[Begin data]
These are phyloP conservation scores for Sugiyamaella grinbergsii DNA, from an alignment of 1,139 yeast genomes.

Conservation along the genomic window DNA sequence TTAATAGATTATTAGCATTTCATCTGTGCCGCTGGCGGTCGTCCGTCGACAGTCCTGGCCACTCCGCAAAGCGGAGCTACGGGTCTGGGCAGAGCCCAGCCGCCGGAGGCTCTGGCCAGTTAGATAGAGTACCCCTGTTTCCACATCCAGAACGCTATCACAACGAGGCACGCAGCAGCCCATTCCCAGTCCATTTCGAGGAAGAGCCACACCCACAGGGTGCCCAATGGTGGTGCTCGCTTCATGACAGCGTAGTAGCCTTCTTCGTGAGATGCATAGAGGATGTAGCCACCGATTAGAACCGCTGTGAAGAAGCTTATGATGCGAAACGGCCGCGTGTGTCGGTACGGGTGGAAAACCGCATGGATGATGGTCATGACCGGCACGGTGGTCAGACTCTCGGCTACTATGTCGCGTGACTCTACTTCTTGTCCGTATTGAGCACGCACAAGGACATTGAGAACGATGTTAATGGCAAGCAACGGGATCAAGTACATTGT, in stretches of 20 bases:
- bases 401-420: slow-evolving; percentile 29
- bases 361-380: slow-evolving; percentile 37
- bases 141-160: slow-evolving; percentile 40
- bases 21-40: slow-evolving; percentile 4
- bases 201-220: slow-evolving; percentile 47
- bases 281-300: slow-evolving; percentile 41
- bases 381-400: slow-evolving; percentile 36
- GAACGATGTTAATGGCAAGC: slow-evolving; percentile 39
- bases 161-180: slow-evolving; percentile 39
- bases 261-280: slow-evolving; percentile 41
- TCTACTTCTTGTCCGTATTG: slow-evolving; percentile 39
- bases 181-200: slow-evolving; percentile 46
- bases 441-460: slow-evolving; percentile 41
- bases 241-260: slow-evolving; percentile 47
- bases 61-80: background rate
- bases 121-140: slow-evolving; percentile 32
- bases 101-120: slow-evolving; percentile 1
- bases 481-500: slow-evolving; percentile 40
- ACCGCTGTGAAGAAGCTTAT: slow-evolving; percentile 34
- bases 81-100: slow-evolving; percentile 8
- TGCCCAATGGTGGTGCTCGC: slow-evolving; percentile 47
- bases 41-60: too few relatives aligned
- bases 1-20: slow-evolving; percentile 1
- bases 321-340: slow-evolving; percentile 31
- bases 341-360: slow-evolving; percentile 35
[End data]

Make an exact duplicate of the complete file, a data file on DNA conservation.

These are phyloP conservation scores for Sugiyamaella grinbergsii DNA, from an alignment of 1,139 yeast genomes.

Conservation along the genomic window DNA sequence TTAATAGATTATTAGCATTTCATCTGTGCCGCTGGCGGTCGTCCGTCGACAGTCCTGGCCACTCCGCAAAGCGGAGCTACGGGTCTGGGCAGAGCCCAGCCGCCGGAGGCTCTGGCCAGTTAGATAGAGTACCCCTGTTTCCACATCCAGAACGCTATCACAACGAGGCACGCAGCAGCCCATTCCCAGTCCATTTCGAGGAAGAGCCACACCCACAGGGTGCCCAATGGTGGTGCTCGCTTCATGACAGCGTAGTAGCCTTCTTCGTGAGATGCATAGAGGATGTAGCCACCGATTAGAACCGCTGTGAAGAAGCTTATGATGCGAAACGGCCGCGTGTGTCGGTACGGGTGGAAAACCGCATGGATGATGGTCATGACCGGCACGGTGGTCAGACTCTCGGCTACTATGTCGCGTGACTCTACTTCTTGTCCGTATTGAGCACGCACAAGGACATTGAGAACGATGTTAATGGCAAGCAACGGGATCAAGTACATTGT, in stretches of 20 bases:
- bases 401-420: slow-evolving; percentile 29
- bases 361-380: slow-evolving; percentile 37
- bases 141-160: slow-evolving; percentile 40
- bases 21-40: slow-evolving; percentile 4
- bases 201-220: slow-evolving; percentile 47
- bases 281-300: slow-evolving; percentile 41
- bases 381-400: slow-evolving; percentile 36
- GAACGATGTTAATGGCAAGC: slow-evolving; percentile 39
- bases 161-180: slow-evolving; percentile 39
- bases 261-280: slow-evolving; percentile 41
- TCTACTTCTTGTCCGTATTG: slow-evolving; percentile 39
- bases 181-200: slow-evolving; percentile 46
- bases 441-460: slow-evolving; percentile 41
- bases 241-260: slow-evolving; percentile 47
- bases 61-80: background rate
- bases 121-140: slow-evolving; percentile 32
- bases 101-120: slow-evolving; percentile 1
- bases 481-500: slow-evolving; percentile 40
- ACCGCTGTGAAGAAGCTTAT: slow-evolving; percentile 34
- bases 81-100: slow-evolving; percentile 8
- TGCCCAATGGTGGTGCTCGC: slow-evolving; percentile 47
- bases 41-60: too few relatives aligned
- bases 1-20: slow-evolving; percentile 1
- bases 321-340: slow-evolving; percentile 31
- bases 341-360: slow-evolving; percentile 35